When a momentum or Roc rises to a new peak, it shows that optimism is high in a market, and the prices are likely to rise and vice – versa.
- In an uptrend, buy whenever Roc declines below its centerline and ticks up and vice – versa.
- If prices start to decline and you hold a long position, check whether a Roc has recorded a peak or not.
- A break in the trendline of momentum or Roc means that a break in the price trend of that stock is going to take place.
2)Williams % R – Williams% R measures the placement of each closing price in relation to the recent high-low range. This oscillator measures the capacity of bulls and bears to close prices each day. This oscillator is closely related to the Stochastic Oscillator. The highest range of price shows the maximum power of bulls, and vice-versa. W%R shows which groups are capable of closing the prices in their favour.
- Divergences rarely occur, but provide the best trading opportunities. When you identify a bullish divergence, go long and place a protective stop below a recent low and vice –versa.
- Failure swings occur when the Wm%R fails to rise above its upper reference or stops falling in the middle of a decline and turns up without reaching its lower reference line. When W%R stops rising in the middle of a rally and goes down, it signifies a sell signal and vice- versa.
- W%R becomes oversold when prices close near the upper edge of their range. When Wm%R rises above its upper reference line, it signifies a sell signal and vice –versa.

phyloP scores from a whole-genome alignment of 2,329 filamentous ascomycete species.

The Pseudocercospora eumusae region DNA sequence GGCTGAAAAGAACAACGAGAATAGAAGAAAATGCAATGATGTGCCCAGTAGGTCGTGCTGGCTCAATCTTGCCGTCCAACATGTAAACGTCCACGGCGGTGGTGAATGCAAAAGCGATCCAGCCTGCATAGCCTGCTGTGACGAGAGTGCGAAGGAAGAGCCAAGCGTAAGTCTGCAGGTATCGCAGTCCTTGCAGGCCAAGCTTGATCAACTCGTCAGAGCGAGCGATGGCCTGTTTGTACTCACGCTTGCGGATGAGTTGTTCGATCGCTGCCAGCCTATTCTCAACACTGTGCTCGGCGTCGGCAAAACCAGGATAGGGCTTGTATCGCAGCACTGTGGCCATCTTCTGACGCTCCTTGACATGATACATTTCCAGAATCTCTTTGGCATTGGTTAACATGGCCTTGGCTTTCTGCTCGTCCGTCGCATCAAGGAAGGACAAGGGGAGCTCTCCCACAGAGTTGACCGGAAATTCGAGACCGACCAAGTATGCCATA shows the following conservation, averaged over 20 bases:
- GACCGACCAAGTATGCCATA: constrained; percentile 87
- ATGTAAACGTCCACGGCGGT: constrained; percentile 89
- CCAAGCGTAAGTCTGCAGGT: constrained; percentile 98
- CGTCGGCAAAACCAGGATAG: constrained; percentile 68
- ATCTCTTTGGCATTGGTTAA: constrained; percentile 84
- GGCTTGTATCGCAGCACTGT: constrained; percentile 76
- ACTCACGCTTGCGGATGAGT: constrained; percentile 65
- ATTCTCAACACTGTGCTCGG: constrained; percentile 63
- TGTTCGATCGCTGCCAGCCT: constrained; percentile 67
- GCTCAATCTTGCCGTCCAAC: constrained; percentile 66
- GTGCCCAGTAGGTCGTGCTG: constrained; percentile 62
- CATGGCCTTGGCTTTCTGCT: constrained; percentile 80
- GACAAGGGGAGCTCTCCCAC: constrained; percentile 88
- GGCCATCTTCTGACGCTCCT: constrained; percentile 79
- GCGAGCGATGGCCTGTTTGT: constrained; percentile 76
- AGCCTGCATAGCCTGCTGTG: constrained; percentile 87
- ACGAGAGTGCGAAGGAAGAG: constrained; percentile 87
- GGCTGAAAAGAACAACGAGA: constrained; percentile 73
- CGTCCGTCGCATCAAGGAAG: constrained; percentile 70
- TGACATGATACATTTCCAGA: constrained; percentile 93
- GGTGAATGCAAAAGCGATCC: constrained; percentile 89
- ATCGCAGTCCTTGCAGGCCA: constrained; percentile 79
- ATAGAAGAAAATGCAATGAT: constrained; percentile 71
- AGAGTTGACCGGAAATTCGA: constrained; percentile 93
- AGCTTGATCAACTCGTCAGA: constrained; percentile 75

3)Stochastic Oscillator - This is a widely used oscillator, and is used for tracking the relationship between each closing price to a recent high – low range. If bulls can push the prices near the high but the prices do not close near the high, it indicates a sell signal and vice-versa.
- A bullish divergence occurs when prices reach a new low but the Stochastic oscillator shows a higher bottom than during the previous decline and vice-versa.
- When we can identify an uptrend in a weekly chart, we should wait for the daily Stochastic lines to decline below the reference line and place a buy order and vice –versa.
Don’t buy when stochastic is overbought and don’t sell when stochastic is oversold.
4)Relative Strength Index (RSI) - RSI measures the strength of a trading strategy by monitoring the changes in its closing prices. It is a leading indicator and is included in most software packages.
- When prices fall to a new low but the RSI makes a shallower bottom during its previous decline, it shows bullish divergence and vice-versa.
- We can place a buy order above price trendline when RSI breaks its down trendline to catch an upside breakout.
- We can buy when RSI declines below its reference line and goes above it and reverse our decisions when the opposite occurs.
5)Smoothed Rate of Change Oscillator - This oscillator avoids a major flaw of Roc, it responds to each price data only once rather than twice. The quality of changes provided by this oscillator is better than Roc. S-Roc can track major upturns or downturns of a market crowd.
- Buy when S-Roc turns up from below its centerline.
- If S-Roc reaches a lower peak than the previous one but the market reaches a new high, then this shows that the crowd is less enthusiastic than it previously was.